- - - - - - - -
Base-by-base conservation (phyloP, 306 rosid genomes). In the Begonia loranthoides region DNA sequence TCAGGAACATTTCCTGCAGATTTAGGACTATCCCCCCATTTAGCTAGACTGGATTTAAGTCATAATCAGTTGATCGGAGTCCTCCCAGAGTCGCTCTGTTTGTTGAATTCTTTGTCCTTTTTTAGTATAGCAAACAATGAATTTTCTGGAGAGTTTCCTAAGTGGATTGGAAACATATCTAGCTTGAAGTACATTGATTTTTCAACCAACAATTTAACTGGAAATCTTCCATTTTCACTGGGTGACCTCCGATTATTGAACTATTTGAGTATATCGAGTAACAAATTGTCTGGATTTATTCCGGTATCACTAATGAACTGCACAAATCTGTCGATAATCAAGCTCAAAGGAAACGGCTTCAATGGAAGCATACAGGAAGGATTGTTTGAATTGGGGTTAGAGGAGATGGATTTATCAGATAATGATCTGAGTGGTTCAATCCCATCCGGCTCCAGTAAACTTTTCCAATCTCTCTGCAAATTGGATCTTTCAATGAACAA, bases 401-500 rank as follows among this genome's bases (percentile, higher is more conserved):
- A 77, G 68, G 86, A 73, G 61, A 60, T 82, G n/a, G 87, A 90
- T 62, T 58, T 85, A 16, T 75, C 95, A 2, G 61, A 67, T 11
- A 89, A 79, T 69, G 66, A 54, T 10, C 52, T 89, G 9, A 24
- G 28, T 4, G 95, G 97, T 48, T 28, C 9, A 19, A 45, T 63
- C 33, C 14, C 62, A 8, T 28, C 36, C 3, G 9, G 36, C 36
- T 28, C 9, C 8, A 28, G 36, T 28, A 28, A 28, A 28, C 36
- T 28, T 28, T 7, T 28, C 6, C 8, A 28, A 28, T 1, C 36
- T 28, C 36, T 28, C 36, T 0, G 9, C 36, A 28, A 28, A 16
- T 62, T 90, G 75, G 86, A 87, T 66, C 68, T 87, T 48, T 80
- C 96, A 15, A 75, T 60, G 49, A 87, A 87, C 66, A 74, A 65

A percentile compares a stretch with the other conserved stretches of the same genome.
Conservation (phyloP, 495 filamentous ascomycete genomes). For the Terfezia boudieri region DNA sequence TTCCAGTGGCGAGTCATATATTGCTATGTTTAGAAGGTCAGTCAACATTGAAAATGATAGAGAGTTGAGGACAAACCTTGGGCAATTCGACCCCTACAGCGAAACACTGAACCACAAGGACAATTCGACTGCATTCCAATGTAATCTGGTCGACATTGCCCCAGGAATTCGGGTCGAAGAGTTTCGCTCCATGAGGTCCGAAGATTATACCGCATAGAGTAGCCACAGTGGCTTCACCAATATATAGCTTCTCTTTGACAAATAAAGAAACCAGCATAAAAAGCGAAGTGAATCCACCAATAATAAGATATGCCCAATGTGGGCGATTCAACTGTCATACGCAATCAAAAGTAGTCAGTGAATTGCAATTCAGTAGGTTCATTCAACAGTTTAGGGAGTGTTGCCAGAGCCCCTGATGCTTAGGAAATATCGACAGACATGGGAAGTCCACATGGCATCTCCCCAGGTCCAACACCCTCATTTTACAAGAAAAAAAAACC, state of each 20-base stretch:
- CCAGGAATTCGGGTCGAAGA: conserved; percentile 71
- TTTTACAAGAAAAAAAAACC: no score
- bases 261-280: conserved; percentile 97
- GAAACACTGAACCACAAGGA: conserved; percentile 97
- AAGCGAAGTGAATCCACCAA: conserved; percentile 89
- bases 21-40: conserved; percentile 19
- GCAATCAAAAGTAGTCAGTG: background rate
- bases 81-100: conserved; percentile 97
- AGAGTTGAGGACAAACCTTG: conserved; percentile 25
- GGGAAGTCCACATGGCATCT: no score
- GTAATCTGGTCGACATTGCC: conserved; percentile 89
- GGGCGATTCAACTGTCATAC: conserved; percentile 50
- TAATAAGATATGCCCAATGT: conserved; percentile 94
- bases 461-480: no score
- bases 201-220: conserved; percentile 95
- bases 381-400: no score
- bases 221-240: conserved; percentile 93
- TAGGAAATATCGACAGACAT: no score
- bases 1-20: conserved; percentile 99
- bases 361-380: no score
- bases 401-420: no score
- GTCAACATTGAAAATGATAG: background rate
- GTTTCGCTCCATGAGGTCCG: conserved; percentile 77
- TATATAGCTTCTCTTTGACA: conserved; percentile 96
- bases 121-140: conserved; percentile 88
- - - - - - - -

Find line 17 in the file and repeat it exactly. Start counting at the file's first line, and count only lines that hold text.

- GAAACACTGAACCACAAGGA: conserved; percentile 97